LOV - value of references?

Chris Burford cburford at gn.apc.org
Sun Jul 2 22:10:06 MDT 1995


Hi Justin,

You are clearly very committed to asserting that there is
not a dynamic of value in capitalist society, and have returned to
the subject on 30th June. It is helpful that you yourself have clarified,
and therefore agree with Jerry on this, that Sraffa did not write
The Production of Commodities from Commodities in order to
criticise the marxist application of the theory of value.

It is also helpful that you clarify that it is mainly through
Steedman that Sraffa's name has come to be linked with a
marxist position critical of the marxist theory of value.

I posted a criticism of Steedman's assumptions on this list, which
you did not comment on. Does that mean you agree with them as a
model of a capitalist economy because they appear to me highly
debatable.

You continued in a reply to Jim Devine by saying there is a lot of
other stuff, most of it rather technical and you refer to Samuelson,
Moroshima, Howard and King.

While I accept your wide reading is often valuable on this list I
have a problem on this subject with you referring to many authors without
 quoting from them or summarising from them an intelligible argument.

I feel this is an eclectic approach that proves nothing and is
particularly dangerous in the field of economics where the bourgoisie,
who directly or indirectly fund many economic posts, have every reason
to wish to obscure the marxist law of value.

Everyone agrees the law of value is not designed to give quantitative
results on particular prices, and yet of course bourgois economists
are asked to concentrate on this sort of data in the short term.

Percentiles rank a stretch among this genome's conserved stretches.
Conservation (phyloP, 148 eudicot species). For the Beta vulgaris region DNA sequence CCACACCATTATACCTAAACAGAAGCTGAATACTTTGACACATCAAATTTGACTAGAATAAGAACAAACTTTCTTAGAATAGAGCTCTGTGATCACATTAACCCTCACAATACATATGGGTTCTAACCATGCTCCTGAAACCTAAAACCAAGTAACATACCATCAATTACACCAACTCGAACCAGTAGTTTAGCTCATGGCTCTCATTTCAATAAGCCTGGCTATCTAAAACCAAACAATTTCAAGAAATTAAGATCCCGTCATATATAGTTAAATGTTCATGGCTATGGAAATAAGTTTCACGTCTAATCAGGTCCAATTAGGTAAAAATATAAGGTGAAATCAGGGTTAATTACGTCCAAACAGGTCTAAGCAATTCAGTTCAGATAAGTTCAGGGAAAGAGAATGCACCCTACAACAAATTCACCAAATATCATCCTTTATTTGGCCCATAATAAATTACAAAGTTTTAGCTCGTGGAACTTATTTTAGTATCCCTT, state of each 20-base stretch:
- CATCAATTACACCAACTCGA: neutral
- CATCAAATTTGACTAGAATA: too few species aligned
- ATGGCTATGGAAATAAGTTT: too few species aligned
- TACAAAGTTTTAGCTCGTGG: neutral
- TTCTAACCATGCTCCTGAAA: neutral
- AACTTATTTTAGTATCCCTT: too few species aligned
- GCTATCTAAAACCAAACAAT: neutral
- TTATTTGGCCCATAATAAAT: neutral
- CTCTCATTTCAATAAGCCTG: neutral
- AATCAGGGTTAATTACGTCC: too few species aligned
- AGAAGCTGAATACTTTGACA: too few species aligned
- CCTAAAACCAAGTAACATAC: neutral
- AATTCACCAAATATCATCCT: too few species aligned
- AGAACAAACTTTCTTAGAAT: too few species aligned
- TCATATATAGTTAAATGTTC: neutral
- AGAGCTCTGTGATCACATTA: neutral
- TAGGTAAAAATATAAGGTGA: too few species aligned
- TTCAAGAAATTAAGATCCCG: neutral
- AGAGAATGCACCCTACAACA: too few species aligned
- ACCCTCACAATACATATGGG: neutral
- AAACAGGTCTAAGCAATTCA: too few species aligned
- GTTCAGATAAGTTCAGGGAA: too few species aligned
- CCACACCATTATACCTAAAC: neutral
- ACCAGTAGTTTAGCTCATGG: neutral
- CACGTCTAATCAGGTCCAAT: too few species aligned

There is nothing wrong with having a disagreement or a differing
perspective on this list, but you seem to me to refer to a lot of
authors as being important without being able to give one argument.

What I do pick up from you, which is a telling point in quite a different
way, is that you feel marxists pay reverence to the LOV in a religious
way, without any application. It certainly comes over to me that
you see the transformation issue as tantamount to the theory of
transubstantion in the Catholic church, and feel the need as a good
atheist to insists that no way could wine turn into blood, bread into
flesh, or could prices and the division of labour in a commodity producing
society, equilibrate according to the law of value. The first two
are religious mysteries but where is the mystery in the third?

If your library is as good as it sounds, please give could you give
quotes that might convince someone of the merits of atheism
because I continue to think overall that the law of value sounds
very materialist and its application seems very dialectical?



Chris Burford, London.





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